In this work, we present Patch-based Object-centric Video Transformer (POVT), a novel region-based video generation architecture that leverages object-centric information to efficiently model temporal dynamics in videos. We build upon prior work in video prediction via an autoregressive transformer over the discrete latent space of compressed videos, with an added modification to model object-centric information via bounding boxes. Due to better compressibility of object-centric representations, we can improve training efficiency by allowing the model to only access object information for longer horizon temporal information. When evaluated on various difficult object-centric datasets, our method achieves better or equal performance to other video generation models, while remaining computationally more efficient and scalable. In addition, we show that our method is able to perform object-centric controllability through bounding box manipulation, which may aid downstream tasks such as video editing, or visual planning. Samples are available at https://sites.google.com/view/povt-public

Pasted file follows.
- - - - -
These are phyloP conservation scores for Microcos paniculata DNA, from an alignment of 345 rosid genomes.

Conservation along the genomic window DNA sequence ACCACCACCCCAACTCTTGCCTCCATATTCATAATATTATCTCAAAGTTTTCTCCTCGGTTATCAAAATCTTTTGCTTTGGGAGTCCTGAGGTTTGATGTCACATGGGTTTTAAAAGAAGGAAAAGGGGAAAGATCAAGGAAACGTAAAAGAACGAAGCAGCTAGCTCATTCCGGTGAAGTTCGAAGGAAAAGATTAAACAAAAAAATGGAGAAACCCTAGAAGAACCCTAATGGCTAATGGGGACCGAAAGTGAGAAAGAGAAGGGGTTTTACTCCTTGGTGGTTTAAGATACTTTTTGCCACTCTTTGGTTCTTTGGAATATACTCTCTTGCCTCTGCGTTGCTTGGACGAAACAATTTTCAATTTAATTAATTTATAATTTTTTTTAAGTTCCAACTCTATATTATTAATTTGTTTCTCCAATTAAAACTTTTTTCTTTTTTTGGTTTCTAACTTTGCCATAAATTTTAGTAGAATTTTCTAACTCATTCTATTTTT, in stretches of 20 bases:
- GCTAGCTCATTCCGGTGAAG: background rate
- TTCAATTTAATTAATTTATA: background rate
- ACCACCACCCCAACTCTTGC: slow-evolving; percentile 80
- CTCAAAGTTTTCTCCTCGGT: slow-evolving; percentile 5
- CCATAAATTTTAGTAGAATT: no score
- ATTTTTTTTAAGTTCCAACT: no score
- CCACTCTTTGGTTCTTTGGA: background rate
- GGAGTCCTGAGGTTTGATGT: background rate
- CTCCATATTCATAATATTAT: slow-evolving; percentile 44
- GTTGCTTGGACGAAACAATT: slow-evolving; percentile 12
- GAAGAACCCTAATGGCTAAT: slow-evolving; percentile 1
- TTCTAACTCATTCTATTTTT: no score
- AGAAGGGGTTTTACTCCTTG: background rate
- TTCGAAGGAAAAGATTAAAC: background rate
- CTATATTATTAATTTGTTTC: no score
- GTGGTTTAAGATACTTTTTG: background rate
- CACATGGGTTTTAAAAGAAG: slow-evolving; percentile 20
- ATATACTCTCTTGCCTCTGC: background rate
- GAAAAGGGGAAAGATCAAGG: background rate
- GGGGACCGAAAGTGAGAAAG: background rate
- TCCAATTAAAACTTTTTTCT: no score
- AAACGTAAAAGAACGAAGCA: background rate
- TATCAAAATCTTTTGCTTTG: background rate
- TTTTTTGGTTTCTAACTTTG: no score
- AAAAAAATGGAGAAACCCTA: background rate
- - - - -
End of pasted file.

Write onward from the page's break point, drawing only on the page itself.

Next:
In this paper, we propose Multi-View Dreaming, a novel reinforcement learning agent for integrated recognition and control from multi-view observations by extending Dreaming. Most current reinforcement learning method assumes a single-view observation space, and this imposes limitations on the observed data, such as lack of spatial information and occlusions. This makes obtaining ideal observational information from the environment difficult and is a bottleneck for real-world robotics applications. In this paper, we use contrastive learning to train a shared latent space between different viewpoints, and show how the Products of Experts approach can be used to integrate and control the probability distributions of latent states for multiple viewpoints. We also propose Multi-View DreamingV2, a variant of Multi-View Dreaming that uses a categorical distribution to model the latent state instead of the Gaussian distribution. Experiments show that the proposed method outperforms simple extensions of existing methods in a realistic robot control task.